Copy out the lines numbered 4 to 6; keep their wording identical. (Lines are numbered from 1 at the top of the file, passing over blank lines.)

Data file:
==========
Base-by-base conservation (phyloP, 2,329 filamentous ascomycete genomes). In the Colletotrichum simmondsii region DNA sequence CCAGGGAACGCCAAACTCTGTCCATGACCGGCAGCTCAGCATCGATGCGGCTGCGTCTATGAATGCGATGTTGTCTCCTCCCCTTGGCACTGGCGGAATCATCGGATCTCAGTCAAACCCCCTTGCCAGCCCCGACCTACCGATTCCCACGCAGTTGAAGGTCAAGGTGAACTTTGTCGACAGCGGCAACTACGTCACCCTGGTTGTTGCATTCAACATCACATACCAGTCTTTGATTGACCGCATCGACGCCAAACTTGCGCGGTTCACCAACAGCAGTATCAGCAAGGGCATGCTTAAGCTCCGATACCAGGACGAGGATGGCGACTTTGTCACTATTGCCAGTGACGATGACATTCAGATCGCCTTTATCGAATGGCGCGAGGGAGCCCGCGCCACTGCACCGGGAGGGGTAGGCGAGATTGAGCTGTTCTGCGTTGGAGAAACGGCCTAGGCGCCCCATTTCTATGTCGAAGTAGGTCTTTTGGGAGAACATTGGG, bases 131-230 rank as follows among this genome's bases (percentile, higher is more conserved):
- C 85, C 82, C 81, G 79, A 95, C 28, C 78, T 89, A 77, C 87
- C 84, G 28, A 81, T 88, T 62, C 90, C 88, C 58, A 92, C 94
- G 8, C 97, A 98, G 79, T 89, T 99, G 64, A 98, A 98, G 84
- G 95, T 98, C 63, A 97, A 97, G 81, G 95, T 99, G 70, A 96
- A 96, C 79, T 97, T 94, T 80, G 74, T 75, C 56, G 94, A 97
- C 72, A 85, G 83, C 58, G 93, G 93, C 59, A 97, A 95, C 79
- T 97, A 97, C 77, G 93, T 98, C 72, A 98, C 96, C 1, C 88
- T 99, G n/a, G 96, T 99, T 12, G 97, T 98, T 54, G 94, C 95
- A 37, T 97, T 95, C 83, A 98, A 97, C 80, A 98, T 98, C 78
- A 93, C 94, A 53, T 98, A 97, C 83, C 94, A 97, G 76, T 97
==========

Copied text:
- G 8, C 97, A 98, G 79, T 89, T 99, G 64, A 98, A 98, G 84
- G 95, T 98, C 63, A 97, A 97, G 81, G 95, T 99, G 70, A 96
- A 96, C 79, T 97, T 94, T 80, G 74, T 75, C 56, G 94, A 97